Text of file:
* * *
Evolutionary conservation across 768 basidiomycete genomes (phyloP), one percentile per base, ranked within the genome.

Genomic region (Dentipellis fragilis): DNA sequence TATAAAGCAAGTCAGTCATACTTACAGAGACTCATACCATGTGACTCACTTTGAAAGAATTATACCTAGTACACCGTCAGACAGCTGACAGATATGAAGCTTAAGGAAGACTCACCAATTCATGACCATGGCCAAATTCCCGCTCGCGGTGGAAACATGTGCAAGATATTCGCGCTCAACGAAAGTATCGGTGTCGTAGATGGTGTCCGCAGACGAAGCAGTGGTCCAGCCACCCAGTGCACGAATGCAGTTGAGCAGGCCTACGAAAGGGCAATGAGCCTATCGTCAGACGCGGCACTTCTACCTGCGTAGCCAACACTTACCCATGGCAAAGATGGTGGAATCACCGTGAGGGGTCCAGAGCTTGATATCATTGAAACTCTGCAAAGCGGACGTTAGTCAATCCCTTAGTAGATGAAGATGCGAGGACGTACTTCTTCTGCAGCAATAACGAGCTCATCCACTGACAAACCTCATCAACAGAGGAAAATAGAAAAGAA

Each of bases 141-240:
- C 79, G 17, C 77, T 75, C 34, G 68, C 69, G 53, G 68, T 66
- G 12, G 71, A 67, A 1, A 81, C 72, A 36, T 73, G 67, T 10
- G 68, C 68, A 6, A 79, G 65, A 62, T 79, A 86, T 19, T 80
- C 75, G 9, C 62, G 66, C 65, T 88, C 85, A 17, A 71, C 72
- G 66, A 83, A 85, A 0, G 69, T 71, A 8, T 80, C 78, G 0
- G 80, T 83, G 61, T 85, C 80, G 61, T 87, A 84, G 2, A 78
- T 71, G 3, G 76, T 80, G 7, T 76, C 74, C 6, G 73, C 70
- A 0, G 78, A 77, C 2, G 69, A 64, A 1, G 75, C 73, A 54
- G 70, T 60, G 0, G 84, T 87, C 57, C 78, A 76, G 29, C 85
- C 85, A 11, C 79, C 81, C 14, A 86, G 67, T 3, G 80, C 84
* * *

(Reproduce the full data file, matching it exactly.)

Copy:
Evolutionary conservation across 768 basidiomycete genomes (phyloP), one percentile per base, ranked within the genome.

Genomic region (Dentipellis fragilis): DNA sequence TATAAAGCAAGTCAGTCATACTTACAGAGACTCATACCATGTGACTCACTTTGAAAGAATTATACCTAGTACACCGTCAGACAGCTGACAGATATGAAGCTTAAGGAAGACTCACCAATTCATGACCATGGCCAAATTCCCGCTCGCGGTGGAAACATGTGCAAGATATTCGCGCTCAACGAAAGTATCGGTGTCGTAGATGGTGTCCGCAGACGAAGCAGTGGTCCAGCCACCCAGTGCACGAATGCAGTTGAGCAGGCCTACGAAAGGGCAATGAGCCTATCGTCAGACGCGGCACTTCTACCTGCGTAGCCAACACTTACCCATGGCAAAGATGGTGGAATCACCGTGAGGGGTCCAGAGCTTGATATCATTGAAACTCTGCAAAGCGGACGTTAGTCAATCCCTTAGTAGATGAAGATGCGAGGACGTACTTCTTCTGCAGCAATAACGAGCTCATCCACTGACAAACCTCATCAACAGAGGAAAATAGAAAAGAA

Each of bases 141-240:
- C 79, G 17, C 77, T 75, C 34, G 68, C 69, G 53, G 68, T 66
- G 12, G 71, A 67, A 1, A 81, C 72, A 36, T 73, G 67, T 10
- G 68, C 68, A 6, A 79, G 65, A 62, T 79, A 86, T 19, T 80
- C 75, G 9, C 62, G 66, C 65, T 88, C 85, A 17, A 71, C 72
- G 66, A 83, A 85, A 0, G 69, T 71, A 8, T 80, C 78, G 0
- G 80, T 83, G 61, T 85, C 80, G 61, T 87, A 84, G 2, A 78
- T 71, G 3, G 76, T 80, G 7, T 76, C 74, C 6, G 73, C 70
- A 0, G 78, A 77, C 2, G 69, A 64, A 1, G 75, C 73, A 54
- G 70, T 60, G 0, G 84, T 87, C 57, C 78, A 76, G 29, C 85
- C 85, A 11, C 79, C 81, C 14, A 86, G 67, T 3, G 80, C 84